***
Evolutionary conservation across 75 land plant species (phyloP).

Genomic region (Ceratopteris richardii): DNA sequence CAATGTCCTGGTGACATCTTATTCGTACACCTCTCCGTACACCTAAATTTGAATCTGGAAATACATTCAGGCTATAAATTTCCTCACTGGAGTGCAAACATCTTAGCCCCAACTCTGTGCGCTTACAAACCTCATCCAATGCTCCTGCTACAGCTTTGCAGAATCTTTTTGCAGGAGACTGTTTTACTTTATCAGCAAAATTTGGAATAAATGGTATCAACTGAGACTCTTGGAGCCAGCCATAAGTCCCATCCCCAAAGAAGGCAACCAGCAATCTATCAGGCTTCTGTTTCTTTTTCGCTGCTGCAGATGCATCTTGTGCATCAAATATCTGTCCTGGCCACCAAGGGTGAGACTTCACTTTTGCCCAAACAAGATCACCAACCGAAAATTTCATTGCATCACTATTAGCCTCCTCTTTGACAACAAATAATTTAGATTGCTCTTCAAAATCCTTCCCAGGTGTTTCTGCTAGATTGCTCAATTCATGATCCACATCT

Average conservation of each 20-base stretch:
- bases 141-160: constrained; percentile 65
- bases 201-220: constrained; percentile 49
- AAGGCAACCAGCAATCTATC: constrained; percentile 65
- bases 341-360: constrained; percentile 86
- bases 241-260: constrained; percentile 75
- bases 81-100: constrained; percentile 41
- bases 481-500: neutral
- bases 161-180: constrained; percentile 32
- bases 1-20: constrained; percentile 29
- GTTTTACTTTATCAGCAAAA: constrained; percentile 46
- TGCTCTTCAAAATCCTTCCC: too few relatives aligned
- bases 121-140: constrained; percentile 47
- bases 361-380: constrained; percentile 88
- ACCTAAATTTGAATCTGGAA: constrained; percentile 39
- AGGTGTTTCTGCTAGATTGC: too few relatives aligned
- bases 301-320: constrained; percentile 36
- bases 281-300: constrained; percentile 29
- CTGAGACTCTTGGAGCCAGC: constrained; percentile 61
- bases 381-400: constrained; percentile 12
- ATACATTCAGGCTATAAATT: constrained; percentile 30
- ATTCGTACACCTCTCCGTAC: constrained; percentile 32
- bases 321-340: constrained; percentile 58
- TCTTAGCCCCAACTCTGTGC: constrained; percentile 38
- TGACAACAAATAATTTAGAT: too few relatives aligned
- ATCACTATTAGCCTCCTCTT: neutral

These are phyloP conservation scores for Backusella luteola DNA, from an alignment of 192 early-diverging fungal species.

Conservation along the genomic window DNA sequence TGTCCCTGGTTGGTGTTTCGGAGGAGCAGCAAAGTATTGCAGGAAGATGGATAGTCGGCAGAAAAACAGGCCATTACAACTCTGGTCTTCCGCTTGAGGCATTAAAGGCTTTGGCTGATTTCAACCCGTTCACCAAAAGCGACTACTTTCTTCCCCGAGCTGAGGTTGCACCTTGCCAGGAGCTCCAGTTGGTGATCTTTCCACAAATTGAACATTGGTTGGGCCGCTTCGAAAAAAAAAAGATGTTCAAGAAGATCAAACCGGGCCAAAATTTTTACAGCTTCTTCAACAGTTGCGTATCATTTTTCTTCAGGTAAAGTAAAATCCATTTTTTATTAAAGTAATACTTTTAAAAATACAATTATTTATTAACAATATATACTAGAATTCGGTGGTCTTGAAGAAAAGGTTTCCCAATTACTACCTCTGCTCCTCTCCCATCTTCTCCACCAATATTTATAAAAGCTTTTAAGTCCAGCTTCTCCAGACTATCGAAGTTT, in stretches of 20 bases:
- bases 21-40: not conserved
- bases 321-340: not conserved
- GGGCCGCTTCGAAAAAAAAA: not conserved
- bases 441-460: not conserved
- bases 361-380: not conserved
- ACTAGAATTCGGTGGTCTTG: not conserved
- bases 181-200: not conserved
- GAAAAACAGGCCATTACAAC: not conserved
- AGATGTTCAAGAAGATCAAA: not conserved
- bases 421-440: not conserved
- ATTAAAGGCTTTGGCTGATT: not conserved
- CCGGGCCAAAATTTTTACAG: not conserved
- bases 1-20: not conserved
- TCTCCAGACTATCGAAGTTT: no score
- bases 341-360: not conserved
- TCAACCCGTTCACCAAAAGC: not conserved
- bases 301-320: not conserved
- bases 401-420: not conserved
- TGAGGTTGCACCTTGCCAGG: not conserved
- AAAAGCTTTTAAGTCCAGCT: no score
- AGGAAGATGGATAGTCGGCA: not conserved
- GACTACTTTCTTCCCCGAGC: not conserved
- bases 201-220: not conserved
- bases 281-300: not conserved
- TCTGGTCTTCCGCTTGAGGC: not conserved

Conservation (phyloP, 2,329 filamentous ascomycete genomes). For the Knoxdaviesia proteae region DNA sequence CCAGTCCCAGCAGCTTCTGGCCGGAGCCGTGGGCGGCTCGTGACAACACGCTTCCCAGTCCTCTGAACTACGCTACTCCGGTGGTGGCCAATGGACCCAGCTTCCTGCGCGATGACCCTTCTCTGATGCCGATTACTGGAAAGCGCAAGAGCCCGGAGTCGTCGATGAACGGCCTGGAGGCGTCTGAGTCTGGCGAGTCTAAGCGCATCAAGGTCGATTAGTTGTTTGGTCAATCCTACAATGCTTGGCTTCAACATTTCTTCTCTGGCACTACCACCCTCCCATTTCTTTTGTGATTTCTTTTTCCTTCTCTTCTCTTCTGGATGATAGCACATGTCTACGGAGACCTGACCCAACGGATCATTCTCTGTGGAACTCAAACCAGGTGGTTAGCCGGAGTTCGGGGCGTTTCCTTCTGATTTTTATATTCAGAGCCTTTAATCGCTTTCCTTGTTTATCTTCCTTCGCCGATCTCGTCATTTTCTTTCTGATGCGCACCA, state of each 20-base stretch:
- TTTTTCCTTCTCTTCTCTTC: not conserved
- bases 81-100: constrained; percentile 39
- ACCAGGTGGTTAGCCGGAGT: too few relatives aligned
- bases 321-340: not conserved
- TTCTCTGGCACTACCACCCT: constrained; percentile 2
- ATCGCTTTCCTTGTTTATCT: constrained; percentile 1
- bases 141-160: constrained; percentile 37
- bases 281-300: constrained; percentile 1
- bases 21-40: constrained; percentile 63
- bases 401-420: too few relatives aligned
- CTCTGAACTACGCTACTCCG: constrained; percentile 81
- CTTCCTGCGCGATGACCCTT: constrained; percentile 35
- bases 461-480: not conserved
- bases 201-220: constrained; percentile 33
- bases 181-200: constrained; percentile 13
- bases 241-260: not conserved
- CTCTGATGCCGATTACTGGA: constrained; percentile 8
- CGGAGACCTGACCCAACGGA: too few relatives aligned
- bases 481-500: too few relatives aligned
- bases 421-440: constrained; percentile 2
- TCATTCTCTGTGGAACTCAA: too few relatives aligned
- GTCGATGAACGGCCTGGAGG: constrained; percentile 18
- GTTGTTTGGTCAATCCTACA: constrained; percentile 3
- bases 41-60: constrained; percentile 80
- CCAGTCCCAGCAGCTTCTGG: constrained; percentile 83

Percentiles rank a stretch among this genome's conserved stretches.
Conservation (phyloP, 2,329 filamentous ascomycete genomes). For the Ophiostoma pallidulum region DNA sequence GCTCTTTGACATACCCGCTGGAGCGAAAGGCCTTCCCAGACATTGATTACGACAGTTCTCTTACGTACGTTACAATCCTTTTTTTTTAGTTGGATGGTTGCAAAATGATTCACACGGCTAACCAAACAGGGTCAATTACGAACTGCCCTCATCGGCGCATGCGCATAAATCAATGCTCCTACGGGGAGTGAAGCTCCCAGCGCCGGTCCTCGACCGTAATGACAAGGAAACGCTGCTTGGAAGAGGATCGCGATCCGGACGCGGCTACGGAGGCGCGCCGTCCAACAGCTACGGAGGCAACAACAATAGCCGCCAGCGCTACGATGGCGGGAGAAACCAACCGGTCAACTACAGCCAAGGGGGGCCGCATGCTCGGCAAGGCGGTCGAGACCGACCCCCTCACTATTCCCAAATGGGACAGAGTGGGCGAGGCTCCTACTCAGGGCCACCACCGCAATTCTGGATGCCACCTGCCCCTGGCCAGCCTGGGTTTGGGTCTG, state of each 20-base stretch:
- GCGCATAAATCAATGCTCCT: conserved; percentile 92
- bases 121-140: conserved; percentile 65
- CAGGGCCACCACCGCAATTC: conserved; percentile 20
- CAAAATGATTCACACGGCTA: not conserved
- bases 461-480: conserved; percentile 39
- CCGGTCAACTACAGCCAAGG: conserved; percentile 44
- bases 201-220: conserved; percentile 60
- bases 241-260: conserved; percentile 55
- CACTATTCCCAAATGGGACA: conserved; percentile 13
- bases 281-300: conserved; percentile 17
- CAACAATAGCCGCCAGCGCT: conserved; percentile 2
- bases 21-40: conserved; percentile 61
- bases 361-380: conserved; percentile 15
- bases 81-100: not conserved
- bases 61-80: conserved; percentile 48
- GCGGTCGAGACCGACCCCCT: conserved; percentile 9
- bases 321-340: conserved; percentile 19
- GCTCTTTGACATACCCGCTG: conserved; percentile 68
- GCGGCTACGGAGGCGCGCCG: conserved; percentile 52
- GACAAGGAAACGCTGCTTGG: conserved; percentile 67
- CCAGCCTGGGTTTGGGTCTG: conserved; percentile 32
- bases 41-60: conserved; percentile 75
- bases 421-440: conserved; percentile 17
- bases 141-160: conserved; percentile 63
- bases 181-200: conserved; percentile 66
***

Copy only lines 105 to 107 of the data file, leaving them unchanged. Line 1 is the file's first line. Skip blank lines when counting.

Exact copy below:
- bases 41-60: conserved; percentile 75
- bases 421-440: conserved; percentile 17
- bases 141-160: conserved; percentile 63